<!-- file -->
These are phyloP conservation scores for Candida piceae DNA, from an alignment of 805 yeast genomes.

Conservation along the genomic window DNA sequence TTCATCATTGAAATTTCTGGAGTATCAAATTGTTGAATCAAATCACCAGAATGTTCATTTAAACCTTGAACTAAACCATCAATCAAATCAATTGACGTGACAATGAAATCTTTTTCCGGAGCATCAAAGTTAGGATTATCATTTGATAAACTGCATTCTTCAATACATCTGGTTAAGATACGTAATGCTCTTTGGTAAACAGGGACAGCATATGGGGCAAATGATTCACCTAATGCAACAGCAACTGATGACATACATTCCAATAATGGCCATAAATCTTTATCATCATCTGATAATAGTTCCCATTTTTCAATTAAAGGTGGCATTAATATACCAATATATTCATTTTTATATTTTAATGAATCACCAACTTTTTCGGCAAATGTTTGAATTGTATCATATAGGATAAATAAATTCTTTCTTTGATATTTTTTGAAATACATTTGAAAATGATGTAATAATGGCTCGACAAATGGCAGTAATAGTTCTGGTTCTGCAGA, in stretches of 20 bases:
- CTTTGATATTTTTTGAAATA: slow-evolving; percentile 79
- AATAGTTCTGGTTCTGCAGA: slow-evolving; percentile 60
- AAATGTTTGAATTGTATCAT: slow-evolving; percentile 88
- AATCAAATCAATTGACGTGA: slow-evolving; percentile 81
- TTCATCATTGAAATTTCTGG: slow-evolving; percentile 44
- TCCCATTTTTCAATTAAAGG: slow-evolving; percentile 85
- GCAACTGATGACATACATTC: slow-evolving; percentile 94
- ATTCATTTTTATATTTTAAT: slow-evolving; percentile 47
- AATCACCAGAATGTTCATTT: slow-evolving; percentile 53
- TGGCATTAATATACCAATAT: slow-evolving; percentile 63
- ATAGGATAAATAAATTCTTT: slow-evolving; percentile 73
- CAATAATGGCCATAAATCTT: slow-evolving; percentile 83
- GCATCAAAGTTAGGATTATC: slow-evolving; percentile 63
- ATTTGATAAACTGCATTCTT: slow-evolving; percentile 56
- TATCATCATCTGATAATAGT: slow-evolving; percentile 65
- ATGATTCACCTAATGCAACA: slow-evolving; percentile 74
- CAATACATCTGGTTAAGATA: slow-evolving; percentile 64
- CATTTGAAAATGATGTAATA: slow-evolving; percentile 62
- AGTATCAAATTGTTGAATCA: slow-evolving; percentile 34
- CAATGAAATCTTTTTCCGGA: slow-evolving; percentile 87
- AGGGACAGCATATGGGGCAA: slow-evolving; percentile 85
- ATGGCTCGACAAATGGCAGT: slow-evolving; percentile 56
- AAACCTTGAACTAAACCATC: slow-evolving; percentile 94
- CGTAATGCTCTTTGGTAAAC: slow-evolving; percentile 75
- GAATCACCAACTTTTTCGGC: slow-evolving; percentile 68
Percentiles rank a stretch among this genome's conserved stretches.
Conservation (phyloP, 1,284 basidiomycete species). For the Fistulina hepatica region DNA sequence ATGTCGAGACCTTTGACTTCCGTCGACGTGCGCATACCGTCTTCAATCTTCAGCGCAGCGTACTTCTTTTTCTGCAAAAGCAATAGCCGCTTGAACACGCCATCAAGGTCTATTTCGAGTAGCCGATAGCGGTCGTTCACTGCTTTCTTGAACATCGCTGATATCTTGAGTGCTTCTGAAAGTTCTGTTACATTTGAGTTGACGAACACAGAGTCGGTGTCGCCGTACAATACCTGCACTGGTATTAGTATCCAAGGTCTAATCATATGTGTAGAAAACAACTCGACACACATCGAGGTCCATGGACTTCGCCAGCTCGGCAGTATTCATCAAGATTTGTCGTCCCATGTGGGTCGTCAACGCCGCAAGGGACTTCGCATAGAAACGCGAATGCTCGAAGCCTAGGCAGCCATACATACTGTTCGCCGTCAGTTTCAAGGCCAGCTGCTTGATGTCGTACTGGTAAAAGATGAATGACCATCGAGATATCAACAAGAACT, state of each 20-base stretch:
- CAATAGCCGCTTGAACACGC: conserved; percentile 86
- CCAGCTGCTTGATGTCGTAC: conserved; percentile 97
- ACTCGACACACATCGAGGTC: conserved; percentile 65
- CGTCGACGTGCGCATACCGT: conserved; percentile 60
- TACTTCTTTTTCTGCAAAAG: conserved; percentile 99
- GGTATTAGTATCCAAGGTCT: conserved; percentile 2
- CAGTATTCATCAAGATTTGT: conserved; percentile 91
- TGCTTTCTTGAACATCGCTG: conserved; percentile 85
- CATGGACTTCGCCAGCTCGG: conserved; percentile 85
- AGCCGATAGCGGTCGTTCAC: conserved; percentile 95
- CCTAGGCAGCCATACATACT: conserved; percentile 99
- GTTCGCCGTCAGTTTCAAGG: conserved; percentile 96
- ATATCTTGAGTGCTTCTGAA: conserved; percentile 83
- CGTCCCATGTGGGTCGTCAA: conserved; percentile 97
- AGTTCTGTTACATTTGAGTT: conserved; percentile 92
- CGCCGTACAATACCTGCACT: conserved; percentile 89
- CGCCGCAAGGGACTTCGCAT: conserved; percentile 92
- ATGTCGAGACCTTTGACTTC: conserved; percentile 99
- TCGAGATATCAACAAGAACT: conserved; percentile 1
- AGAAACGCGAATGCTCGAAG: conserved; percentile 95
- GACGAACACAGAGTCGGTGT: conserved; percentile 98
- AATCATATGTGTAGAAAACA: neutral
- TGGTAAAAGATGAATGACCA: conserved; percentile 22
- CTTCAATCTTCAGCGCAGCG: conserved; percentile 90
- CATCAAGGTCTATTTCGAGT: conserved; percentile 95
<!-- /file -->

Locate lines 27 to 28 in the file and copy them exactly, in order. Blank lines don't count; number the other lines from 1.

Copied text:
- GAATCACCAACTTTTTCGGC: slow-evolving; percentile 68
Percentiles rank a stretch among this genome's conserved stretches.